LITR 4328 American Renaissance
research project options

Option 1 Research Essay
(traditional 7-10 page analytic / research essay relevant to texts, authors, or history in course)

guidelines and requirements

Due date: 28 Nov. (no class meeting 26 Nov.; instructor in office for research consultations) 

Option 1 (analytic / research essay) requirements

  • The research essay option involves a more or less "standard College English paper" in which the student analyzes a literary text or texts.
  • The topic is open to any type of literary analysis, but it must have some relevance to the course. That is, a member of the class reading your essay would be able to recognize the relevance of the text or its major themes.
  • Possible topics: tracing in one text, or comparing and contrasting in more than one text the development of a theme, image, symbol, use of language, character type, plot pattern, or conflict.
  • In terms of primary texts, you may choose a text from beyond this course, but if you use more than one primary text, at least one should be from our course readings.
  • In terms of research, you must incorporate references to at least three secondary and background sources--that is, your research sources must include both secondary and background types of research. See Primary, Background, & Secondary Research.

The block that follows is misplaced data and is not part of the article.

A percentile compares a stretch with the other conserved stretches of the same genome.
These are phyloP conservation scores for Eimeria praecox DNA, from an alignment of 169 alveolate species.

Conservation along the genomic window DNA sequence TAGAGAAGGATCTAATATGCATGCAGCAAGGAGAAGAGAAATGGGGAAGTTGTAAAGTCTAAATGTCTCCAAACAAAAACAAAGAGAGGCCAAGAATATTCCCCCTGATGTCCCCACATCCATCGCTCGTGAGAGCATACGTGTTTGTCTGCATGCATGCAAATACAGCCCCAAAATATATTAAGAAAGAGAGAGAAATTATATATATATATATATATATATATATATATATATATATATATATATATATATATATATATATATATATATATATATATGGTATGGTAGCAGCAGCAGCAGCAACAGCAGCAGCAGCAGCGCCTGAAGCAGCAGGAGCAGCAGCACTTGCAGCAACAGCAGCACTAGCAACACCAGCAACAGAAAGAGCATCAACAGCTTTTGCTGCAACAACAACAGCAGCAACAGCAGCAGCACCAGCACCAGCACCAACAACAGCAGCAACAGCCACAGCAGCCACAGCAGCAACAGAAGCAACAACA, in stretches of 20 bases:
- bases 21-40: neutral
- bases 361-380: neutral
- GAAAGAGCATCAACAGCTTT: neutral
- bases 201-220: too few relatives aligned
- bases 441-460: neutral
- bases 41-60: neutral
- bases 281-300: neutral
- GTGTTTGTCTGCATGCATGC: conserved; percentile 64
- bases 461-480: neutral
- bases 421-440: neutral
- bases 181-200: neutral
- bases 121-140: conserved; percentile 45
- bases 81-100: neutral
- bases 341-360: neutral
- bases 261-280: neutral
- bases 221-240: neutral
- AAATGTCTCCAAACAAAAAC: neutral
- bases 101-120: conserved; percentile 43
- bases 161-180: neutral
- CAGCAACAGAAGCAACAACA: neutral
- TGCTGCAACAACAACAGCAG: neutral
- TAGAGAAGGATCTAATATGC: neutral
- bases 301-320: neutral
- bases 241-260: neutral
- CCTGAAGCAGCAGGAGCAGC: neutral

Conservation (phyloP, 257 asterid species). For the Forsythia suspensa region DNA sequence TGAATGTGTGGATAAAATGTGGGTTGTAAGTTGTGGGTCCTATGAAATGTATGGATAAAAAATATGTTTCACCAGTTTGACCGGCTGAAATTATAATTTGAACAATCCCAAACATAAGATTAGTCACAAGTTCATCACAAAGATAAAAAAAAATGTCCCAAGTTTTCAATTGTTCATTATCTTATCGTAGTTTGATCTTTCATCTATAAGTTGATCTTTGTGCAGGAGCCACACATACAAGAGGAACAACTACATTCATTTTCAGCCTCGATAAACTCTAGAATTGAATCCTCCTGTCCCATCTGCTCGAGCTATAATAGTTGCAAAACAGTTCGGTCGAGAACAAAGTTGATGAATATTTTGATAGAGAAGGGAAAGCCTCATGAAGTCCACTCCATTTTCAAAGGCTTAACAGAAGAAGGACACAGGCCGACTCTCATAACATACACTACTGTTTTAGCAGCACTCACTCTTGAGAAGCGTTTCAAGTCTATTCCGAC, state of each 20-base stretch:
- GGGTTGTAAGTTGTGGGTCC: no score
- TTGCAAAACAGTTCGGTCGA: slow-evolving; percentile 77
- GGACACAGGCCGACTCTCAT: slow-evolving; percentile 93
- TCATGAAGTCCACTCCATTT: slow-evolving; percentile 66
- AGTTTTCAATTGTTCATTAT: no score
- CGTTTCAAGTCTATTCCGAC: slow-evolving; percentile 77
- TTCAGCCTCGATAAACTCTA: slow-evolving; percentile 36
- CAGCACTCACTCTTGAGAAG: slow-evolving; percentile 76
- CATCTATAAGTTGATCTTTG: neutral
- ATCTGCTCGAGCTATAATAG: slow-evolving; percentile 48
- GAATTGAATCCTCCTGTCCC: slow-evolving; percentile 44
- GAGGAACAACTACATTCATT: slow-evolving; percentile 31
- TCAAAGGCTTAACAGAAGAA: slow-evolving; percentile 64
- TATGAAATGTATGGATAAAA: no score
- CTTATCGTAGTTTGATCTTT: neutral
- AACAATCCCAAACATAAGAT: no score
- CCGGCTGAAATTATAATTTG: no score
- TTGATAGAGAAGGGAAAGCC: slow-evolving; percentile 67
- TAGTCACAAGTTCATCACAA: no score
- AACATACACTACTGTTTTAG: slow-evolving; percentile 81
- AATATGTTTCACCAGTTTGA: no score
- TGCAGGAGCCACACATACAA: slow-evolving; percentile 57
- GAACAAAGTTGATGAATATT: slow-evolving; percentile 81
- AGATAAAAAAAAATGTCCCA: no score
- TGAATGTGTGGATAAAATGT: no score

• Follow MLA style for documentation and mechanics.
  • Length: 7-10 pages + Works Cited
  • Research Requirements: One or two primary sources or texts; at least 3 secondary and background sources (distinction explained below). At least one source should be "print"--i. e., not from the internet. (see note below)

Model Assignments:


Subject prohibition: Too many students usually want to write about the lives of Poe or Dickinson and how their writings reflect these authors' personalities and experiences. Such topics often engage the biographical fallacy, which is typically counter-productive to literary criticism and critical thinking.

If students insist on writing about Poe's and Dickinson's lives as ways to interpret these authors' writings, they may do so under the following conditions:

1. Acknowledge and describe the biographical fallacy, explaining how your interpretation will transcend this approach's limitations and

2. Emphasize and defend the insights that biographical study produces.

3. Keep returning to the texts or writings of the author, informing how these texts gain meaning as a result of biographical knowledge and how a reader could not adequately appreciate these texts without biographical knowledge (even though most readers find plenty of meaning in these texts without such knowledge).

cf. Early American Literature assignment prohibitions (on writing about Salem Witch Trials as if they were really about witchcraft instead of moral hysteria).